With school having already started in some parts of the country and starting soon in others, many parents of school-aged children may be wondering: Are my kids required to get vaccinated? And if so, are there any possible exemptions?
The U.S. Department of Health and Human Services' Centers for Disease Control and Prevention recommends that all children be vaccinated for a number of different illnesses. But vaccine requirements for children attending school are set individually by each state.
How can you find out which vaccines may be required in your state?
State Vaccination Requirements
At least some level of vaccination is required for school children in every state and the District of Columbia. Although enforcement varies, in most cases a child who can't submit proof that he or she has received the required vaccinations or claimed a valid exemption may not be able to attend school.
To give parents in each state a better idea of the required vaccines and allowed exemptions in each state, the CDC has provided a free, searchable database of state-, grade-, and vaccine-specific requirements on its website.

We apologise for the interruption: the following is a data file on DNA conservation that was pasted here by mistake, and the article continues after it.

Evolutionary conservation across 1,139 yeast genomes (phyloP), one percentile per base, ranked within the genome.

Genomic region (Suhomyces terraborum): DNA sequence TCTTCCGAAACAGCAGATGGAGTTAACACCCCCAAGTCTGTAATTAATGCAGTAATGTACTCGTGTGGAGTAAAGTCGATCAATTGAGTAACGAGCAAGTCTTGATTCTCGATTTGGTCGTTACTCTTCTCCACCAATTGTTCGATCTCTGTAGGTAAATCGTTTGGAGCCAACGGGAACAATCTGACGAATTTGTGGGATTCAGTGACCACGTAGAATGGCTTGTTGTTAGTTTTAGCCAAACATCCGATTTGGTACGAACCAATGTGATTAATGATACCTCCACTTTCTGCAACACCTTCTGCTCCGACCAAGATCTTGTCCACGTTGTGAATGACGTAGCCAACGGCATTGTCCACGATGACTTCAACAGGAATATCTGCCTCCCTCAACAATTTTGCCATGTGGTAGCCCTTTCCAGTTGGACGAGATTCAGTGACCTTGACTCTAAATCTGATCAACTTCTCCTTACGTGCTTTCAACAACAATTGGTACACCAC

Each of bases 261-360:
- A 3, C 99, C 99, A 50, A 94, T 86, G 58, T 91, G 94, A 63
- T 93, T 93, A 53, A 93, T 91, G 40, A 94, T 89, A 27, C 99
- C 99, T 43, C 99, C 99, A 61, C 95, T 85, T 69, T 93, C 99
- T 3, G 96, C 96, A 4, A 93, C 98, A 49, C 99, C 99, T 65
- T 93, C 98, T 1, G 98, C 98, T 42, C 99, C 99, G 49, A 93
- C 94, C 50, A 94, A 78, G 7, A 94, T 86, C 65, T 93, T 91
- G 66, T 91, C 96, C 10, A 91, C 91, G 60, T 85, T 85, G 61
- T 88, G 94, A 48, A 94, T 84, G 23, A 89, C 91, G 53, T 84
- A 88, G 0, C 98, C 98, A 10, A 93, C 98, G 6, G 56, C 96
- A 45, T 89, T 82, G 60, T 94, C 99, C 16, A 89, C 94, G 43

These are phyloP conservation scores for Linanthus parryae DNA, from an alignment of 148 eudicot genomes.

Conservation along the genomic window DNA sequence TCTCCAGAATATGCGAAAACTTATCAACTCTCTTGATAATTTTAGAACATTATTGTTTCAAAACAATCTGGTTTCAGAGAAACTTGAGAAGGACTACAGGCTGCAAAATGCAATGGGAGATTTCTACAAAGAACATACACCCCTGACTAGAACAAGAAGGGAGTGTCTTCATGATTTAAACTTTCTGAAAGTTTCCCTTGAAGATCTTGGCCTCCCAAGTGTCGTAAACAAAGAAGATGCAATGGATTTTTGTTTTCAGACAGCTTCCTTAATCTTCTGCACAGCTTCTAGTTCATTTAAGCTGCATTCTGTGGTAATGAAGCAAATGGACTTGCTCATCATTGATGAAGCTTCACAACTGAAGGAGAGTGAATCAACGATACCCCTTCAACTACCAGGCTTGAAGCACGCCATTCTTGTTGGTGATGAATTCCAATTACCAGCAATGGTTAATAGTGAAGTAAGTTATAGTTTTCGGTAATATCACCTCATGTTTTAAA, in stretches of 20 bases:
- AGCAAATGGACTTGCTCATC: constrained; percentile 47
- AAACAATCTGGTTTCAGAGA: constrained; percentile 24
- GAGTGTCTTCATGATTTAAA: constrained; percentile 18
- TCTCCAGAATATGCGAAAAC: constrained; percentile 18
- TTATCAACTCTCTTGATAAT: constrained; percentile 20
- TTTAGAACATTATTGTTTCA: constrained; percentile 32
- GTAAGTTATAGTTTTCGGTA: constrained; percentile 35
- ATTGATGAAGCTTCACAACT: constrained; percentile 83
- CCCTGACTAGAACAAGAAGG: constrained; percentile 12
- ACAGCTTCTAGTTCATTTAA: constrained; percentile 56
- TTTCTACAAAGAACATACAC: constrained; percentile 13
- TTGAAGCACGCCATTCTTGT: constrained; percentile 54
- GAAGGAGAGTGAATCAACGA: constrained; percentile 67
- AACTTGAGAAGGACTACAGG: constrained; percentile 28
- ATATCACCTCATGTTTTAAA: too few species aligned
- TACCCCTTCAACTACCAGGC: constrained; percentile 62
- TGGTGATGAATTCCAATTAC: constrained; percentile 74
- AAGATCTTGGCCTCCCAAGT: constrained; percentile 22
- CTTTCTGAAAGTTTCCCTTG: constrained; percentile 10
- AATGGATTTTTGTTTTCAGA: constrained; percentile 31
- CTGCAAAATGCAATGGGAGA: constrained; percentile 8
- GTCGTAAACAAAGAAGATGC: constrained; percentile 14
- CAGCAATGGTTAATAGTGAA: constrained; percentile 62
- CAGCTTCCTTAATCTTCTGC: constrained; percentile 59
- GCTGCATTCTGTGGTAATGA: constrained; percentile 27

For example, using the database, a California middle-school student is required to have three doses of Hepatitis B vaccine by 7th grade, as well as two doses of measles-containing vaccine. These are in addition to vaccinations required for previous grade levels.
Depending on the laws of your state, you may be granted an exemption from certain vaccines for one of the following reasons:
- A medical exemption. If a child is determined by a physician to be allergic to a vaccine ingredient or to have other medical reasons which may make taking the vaccine harmful, then that child may be exempt from the requirement.
- Personal belief or religious exemption. Most states also recognize exemptions for those whose religious or personal beliefs prohibit vaccinations.
- A philosophical exemption. Significantly fewer states also allow parents who are philosophically opposed to vaccinations to claim exemptions for their children.
The CDC database contains information for exemptions in each state, but also recommends that parents visit their state's health department website for updated and state-specific exemption information.
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